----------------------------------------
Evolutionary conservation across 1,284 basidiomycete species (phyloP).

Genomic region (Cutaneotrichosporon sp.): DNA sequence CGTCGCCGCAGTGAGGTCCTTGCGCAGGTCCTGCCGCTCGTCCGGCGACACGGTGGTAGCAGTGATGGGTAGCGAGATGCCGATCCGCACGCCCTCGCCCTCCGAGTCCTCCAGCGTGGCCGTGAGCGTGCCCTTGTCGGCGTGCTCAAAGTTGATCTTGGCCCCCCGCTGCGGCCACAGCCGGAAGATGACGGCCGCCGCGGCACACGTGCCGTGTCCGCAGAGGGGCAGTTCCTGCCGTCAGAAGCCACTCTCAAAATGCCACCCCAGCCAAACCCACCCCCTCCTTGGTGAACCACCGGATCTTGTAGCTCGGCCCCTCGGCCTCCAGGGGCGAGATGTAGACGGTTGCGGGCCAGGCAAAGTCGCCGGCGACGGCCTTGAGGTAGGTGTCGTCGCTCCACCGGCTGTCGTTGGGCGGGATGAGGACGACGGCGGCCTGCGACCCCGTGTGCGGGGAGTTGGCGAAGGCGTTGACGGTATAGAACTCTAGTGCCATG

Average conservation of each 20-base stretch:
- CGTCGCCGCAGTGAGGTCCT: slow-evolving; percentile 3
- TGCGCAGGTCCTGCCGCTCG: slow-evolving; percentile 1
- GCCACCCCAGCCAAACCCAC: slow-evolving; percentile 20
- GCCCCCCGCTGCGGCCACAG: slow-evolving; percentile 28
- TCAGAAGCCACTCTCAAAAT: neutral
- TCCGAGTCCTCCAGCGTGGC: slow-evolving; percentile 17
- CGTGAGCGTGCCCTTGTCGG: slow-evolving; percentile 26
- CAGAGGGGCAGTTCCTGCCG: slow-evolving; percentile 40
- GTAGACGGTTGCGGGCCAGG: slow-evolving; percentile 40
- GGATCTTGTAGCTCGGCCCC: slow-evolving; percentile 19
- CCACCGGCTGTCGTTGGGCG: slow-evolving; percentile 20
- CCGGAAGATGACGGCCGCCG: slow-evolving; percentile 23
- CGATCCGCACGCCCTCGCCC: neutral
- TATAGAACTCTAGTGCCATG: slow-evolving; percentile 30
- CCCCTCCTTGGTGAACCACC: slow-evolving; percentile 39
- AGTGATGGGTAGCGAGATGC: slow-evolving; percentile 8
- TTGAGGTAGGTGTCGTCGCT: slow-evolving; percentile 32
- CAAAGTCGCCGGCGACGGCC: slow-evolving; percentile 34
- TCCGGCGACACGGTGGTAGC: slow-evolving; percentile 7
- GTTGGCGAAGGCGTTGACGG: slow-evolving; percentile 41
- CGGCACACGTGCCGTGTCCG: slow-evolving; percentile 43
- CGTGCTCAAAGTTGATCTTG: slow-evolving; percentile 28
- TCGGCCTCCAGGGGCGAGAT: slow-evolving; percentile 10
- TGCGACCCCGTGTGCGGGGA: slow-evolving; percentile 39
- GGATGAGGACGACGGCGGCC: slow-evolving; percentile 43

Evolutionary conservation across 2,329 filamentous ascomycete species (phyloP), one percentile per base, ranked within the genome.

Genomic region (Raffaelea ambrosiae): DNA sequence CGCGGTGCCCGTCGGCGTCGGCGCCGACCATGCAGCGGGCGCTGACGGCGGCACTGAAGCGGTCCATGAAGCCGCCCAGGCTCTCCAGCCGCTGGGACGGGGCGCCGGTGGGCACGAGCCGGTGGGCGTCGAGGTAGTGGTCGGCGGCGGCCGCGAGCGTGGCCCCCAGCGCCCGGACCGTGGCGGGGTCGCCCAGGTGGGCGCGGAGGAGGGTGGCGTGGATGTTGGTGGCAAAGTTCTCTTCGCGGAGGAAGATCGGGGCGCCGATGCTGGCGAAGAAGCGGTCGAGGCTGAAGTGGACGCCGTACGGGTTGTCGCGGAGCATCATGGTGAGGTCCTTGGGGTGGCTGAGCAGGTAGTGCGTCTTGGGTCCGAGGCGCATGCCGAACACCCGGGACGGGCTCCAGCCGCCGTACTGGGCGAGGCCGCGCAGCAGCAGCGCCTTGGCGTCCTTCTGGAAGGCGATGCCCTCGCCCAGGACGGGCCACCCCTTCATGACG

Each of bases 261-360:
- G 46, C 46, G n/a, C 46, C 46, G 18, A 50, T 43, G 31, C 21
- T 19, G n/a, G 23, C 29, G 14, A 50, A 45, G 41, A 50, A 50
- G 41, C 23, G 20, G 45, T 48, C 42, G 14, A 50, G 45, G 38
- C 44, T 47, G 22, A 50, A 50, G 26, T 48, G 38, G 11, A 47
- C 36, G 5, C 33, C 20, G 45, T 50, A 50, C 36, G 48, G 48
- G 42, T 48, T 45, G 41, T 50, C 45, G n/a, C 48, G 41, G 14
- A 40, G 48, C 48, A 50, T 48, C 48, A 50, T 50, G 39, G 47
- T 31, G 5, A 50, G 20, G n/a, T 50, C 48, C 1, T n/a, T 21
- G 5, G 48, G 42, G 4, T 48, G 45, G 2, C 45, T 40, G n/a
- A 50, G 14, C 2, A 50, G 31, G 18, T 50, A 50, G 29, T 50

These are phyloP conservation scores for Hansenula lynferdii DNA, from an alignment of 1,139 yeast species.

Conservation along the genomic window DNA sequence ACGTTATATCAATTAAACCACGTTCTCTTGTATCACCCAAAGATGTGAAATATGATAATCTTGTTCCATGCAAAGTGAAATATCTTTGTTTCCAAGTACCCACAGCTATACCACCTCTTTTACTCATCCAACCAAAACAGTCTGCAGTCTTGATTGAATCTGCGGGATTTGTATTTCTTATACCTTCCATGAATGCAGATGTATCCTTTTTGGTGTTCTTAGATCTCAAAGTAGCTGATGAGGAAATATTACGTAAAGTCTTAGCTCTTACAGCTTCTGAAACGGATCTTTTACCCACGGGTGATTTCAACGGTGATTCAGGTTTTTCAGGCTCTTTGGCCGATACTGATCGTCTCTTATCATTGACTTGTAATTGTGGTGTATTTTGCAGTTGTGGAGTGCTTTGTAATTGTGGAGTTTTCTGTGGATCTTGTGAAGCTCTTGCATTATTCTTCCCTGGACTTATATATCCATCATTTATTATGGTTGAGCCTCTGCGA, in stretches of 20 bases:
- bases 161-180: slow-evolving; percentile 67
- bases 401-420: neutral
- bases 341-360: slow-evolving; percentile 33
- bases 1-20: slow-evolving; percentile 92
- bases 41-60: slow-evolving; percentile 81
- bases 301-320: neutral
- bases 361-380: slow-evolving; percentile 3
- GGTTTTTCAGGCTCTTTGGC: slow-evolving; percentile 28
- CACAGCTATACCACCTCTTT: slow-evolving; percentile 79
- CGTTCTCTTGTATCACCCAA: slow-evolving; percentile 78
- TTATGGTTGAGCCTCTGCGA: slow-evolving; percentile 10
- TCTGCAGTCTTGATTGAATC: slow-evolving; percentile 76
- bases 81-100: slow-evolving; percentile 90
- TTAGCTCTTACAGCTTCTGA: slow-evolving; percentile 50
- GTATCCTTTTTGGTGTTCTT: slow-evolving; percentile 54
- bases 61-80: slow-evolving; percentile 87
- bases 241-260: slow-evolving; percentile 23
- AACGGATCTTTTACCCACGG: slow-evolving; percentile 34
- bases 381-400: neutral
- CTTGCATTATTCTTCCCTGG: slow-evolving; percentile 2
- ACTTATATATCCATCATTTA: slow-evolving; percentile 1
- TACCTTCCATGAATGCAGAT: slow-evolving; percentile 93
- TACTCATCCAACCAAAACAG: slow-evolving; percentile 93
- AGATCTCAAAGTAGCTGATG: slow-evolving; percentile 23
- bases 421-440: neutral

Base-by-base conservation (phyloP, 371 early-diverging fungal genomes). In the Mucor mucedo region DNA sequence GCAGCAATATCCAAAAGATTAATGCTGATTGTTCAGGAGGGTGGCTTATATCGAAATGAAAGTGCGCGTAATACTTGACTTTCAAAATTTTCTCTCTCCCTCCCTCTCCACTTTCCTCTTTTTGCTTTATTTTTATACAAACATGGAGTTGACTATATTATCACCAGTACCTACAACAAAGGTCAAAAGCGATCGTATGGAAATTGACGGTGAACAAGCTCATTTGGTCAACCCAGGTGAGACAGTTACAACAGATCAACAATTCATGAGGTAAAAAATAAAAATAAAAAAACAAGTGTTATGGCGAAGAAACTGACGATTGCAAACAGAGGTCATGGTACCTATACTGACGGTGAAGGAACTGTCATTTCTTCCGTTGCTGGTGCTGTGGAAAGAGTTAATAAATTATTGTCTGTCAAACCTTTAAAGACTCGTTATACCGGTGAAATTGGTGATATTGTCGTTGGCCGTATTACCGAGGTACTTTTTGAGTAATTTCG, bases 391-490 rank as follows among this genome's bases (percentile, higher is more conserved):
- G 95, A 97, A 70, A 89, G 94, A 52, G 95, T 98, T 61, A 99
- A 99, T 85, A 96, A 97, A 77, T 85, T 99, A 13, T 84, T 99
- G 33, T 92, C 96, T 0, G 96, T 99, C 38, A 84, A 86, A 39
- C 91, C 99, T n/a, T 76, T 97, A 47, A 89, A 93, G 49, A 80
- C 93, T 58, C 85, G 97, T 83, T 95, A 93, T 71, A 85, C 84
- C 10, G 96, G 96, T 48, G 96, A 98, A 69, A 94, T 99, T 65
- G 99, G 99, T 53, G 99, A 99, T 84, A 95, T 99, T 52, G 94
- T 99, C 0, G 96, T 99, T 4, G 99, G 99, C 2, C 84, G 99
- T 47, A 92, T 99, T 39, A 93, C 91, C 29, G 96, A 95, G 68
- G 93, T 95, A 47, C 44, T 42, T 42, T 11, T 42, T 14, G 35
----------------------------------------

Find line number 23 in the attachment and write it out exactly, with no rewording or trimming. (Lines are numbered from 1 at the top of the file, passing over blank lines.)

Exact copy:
- GTTGGCGAAGGCGTTGACGG: slow-evolving; percentile 41